Number of Children in College on the FAFSA
The parent contribution on the Free Application for Federal Student Aid (FAFSA) is divided by the number of children in college. The number of children in college can have a big impact on eligibility for need-based financial aid. For example, when the number of children in college increases from 1 to 2, it is like dividing the parent income in half.
The student always is counted in the number in college, even if the student will be enrolled less than half-time. Parents normally are not counted in the number in college on a child’s FAFSA. Other family members who are included in household size may be counted in the number in college if they are enrolled at least half-time in an eligible program that leads to a college degree or certificate at an eligible college or university.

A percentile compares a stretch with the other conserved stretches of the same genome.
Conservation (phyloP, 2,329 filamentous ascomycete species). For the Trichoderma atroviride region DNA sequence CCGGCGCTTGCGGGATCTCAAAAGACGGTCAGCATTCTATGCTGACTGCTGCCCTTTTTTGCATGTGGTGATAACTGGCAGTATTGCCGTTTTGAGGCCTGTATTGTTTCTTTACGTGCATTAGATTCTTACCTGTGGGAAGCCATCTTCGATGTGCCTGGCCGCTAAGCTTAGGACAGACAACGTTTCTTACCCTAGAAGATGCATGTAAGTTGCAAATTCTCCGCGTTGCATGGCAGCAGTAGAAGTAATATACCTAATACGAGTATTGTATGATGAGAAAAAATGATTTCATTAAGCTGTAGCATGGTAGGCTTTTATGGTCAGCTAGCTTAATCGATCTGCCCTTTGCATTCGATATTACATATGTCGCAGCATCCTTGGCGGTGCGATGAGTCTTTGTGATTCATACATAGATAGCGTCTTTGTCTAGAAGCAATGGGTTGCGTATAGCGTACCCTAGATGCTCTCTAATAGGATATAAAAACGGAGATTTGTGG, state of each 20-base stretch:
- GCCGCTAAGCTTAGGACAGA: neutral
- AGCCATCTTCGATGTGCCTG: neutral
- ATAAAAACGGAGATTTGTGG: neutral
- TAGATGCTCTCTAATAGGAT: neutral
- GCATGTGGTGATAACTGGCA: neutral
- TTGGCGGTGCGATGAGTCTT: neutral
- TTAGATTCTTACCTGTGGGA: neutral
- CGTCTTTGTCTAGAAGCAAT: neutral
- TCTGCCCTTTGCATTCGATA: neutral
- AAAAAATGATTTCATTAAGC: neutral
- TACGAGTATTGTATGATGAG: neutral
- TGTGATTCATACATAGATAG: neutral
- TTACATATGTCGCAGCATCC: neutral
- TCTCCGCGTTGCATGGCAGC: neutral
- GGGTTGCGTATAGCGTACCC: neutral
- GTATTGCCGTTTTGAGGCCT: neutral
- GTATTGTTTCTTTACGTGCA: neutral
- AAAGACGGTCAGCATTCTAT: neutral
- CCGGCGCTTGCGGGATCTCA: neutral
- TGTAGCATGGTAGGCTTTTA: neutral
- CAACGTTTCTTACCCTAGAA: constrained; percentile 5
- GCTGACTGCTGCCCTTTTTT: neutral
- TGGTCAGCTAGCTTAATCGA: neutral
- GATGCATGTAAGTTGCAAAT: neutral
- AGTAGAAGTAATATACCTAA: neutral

If the student’s parents are divorced or separated and the custodial parent has remarried, the stepparent’s other children can be counted in the number in college if they receive more than half their support from the stepparent, even if they don’t live with the stepparent.
A parent who is enrolled in college will be included in the number in college on their own FAFSA, but not on their child’s FAFSA. If one or more parents are enrolled in college, ask the financial aid office at the child’s college for a professional judgment review. The financial aid administrator will want to see proof that the parent is genuinely enrolled in college, such as copies of paid bursar bills. The financial aid administrator will call the other college to confirm.
Eligible colleges and universities include only those institutions that are eligible for Title IV federal student aid. Students who are enrolled at a U.S. military academy should not be included in the number in college, because the federal government covers their college costs.
The CSS/Financial Aid PROFILE form does not use the number in college as a divisor of the parent contribution. Instead, it adjusts the parent contribution by a larger percentage than the FAFSA, as illustrated by this table. As a result, it is less generous than the FAFSA when there are multiple children in college.